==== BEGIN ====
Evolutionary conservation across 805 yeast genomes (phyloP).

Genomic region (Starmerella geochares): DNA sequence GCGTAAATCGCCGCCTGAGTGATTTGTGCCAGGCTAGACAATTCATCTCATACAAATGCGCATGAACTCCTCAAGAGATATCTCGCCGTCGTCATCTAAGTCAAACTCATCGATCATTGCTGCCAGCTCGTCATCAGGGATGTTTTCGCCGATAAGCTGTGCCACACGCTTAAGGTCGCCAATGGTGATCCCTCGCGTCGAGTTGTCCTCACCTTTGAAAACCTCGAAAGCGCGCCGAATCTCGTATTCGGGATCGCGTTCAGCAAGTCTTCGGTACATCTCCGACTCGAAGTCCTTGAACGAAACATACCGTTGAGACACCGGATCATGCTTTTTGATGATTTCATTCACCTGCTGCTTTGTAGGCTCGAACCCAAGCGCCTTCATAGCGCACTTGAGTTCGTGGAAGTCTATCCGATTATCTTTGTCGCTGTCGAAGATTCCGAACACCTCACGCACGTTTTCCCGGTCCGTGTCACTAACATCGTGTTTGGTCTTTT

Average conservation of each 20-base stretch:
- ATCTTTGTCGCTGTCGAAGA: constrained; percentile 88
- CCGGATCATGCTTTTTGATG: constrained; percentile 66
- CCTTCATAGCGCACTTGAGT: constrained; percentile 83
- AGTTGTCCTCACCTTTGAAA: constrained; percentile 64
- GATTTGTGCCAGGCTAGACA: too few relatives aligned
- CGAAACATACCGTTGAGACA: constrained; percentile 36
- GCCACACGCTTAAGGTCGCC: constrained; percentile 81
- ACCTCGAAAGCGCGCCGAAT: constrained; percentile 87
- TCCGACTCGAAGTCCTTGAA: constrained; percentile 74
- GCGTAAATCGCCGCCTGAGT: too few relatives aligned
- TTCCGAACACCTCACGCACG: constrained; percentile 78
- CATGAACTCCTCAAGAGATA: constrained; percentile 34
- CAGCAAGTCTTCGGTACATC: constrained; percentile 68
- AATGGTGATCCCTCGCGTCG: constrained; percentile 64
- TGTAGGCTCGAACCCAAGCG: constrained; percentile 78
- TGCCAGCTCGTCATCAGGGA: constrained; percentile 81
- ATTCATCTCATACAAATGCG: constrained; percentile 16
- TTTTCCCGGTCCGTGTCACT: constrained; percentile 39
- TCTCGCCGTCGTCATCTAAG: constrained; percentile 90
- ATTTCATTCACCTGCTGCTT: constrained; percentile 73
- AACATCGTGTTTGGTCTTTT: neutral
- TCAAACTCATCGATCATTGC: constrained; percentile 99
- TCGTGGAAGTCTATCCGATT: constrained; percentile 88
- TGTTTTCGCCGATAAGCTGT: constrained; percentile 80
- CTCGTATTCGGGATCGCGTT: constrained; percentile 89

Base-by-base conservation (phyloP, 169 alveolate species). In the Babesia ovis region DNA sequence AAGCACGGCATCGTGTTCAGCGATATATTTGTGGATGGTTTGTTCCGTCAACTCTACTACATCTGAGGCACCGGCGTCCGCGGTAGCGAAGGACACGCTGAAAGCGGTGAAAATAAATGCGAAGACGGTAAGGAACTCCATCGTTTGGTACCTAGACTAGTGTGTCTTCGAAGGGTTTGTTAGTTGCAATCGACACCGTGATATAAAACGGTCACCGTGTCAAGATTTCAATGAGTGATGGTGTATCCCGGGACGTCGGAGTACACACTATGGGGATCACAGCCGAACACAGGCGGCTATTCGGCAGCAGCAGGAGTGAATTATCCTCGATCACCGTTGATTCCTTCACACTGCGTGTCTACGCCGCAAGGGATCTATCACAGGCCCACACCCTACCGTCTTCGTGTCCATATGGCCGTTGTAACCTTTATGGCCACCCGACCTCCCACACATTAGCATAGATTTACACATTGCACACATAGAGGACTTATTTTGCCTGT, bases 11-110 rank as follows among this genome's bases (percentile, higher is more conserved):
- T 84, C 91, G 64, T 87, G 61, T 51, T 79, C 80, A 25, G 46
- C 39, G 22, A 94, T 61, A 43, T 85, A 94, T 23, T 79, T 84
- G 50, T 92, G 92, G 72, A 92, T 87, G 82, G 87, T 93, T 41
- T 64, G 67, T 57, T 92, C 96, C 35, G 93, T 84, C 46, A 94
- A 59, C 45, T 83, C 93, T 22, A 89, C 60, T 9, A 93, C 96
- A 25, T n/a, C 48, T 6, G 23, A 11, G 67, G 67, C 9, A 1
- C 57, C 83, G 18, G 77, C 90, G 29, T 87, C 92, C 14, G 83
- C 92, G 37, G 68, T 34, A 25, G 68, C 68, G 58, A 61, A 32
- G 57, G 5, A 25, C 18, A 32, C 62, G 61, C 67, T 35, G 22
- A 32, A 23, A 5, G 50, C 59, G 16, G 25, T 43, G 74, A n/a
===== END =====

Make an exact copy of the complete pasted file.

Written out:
Evolutionary conservation across 805 yeast genomes (phyloP).

Genomic region (Starmerella geochares): DNA sequence GCGTAAATCGCCGCCTGAGTGATTTGTGCCAGGCTAGACAATTCATCTCATACAAATGCGCATGAACTCCTCAAGAGATATCTCGCCGTCGTCATCTAAGTCAAACTCATCGATCATTGCTGCCAGCTCGTCATCAGGGATGTTTTCGCCGATAAGCTGTGCCACACGCTTAAGGTCGCCAATGGTGATCCCTCGCGTCGAGTTGTCCTCACCTTTGAAAACCTCGAAAGCGCGCCGAATCTCGTATTCGGGATCGCGTTCAGCAAGTCTTCGGTACATCTCCGACTCGAAGTCCTTGAACGAAACATACCGTTGAGACACCGGATCATGCTTTTTGATGATTTCATTCACCTGCTGCTTTGTAGGCTCGAACCCAAGCGCCTTCATAGCGCACTTGAGTTCGTGGAAGTCTATCCGATTATCTTTGTCGCTGTCGAAGATTCCGAACACCTCACGCACGTTTTCCCGGTCCGTGTCACTAACATCGTGTTTGGTCTTTT

Average conservation of each 20-base stretch:
- ATCTTTGTCGCTGTCGAAGA: constrained; percentile 88
- CCGGATCATGCTTTTTGATG: constrained; percentile 66
- CCTTCATAGCGCACTTGAGT: constrained; percentile 83
- AGTTGTCCTCACCTTTGAAA: constrained; percentile 64
- GATTTGTGCCAGGCTAGACA: too few relatives aligned
- CGAAACATACCGTTGAGACA: constrained; percentile 36
- GCCACACGCTTAAGGTCGCC: constrained; percentile 81
- ACCTCGAAAGCGCGCCGAAT: constrained; percentile 87
- TCCGACTCGAAGTCCTTGAA: constrained; percentile 74
- GCGTAAATCGCCGCCTGAGT: too few relatives aligned
- TTCCGAACACCTCACGCACG: constrained; percentile 78
- CATGAACTCCTCAAGAGATA: constrained; percentile 34
- CAGCAAGTCTTCGGTACATC: constrained; percentile 68
- AATGGTGATCCCTCGCGTCG: constrained; percentile 64
- TGTAGGCTCGAACCCAAGCG: constrained; percentile 78
- TGCCAGCTCGTCATCAGGGA: constrained; percentile 81
- ATTCATCTCATACAAATGCG: constrained; percentile 16
- TTTTCCCGGTCCGTGTCACT: constrained; percentile 39
- TCTCGCCGTCGTCATCTAAG: constrained; percentile 90
- ATTTCATTCACCTGCTGCTT: constrained; percentile 73
- AACATCGTGTTTGGTCTTTT: neutral
- TCAAACTCATCGATCATTGC: constrained; percentile 99
- TCGTGGAAGTCTATCCGATT: constrained; percentile 88
- TGTTTTCGCCGATAAGCTGT: constrained; percentile 80
- CTCGTATTCGGGATCGCGTT: constrained; percentile 89

Base-by-base conservation (phyloP, 169 alveolate species). In the Babesia ovis region DNA sequence AAGCACGGCATCGTGTTCAGCGATATATTTGTGGATGGTTTGTTCCGTCAACTCTACTACATCTGAGGCACCGGCGTCCGCGGTAGCGAAGGACACGCTGAAAGCGGTGAAAATAAATGCGAAGACGGTAAGGAACTCCATCGTTTGGTACCTAGACTAGTGTGTCTTCGAAGGGTTTGTTAGTTGCAATCGACACCGTGATATAAAACGGTCACCGTGTCAAGATTTCAATGAGTGATGGTGTATCCCGGGACGTCGGAGTACACACTATGGGGATCACAGCCGAACACAGGCGGCTATTCGGCAGCAGCAGGAGTGAATTATCCTCGATCACCGTTGATTCCTTCACACTGCGTGTCTACGCCGCAAGGGATCTATCACAGGCCCACACCCTACCGTCTTCGTGTCCATATGGCCGTTGTAACCTTTATGGCCACCCGACCTCCCACACATTAGCATAGATTTACACATTGCACACATAGAGGACTTATTTTGCCTGT, bases 11-110 rank as follows among this genome's bases (percentile, higher is more conserved):
- T 84, C 91, G 64, T 87, G 61, T 51, T 79, C 80, A 25, G 46
- C 39, G 22, A 94, T 61, A 43, T 85, A 94, T 23, T 79, T 84
- G 50, T 92, G 92, G 72, A 92, T 87, G 82, G 87, T 93, T 41
- T 64, G 67, T 57, T 92, C 96, C 35, G 93, T 84, C 46, A 94
- A 59, C 45, T 83, C 93, T 22, A 89, C 60, T 9, A 93, C 96
- A 25, T n/a, C 48, T 6, G 23, A 11, G 67, G 67, C 9, A 1
- C 57, C 83, G 18, G 77, C 90, G 29, T 87, C 92, C 14, G 83
- C 92, G 37, G 68, T 34, A 25, G 68, C 68, G 58, A 61, A 32
- G 57, G 5, A 25, C 18, A 32, C 62, G 61, C 67, T 35, G 22
- A 32, A 23, A 5, G 50, C 59, G 16, G 25, T 43, G 74, A n/a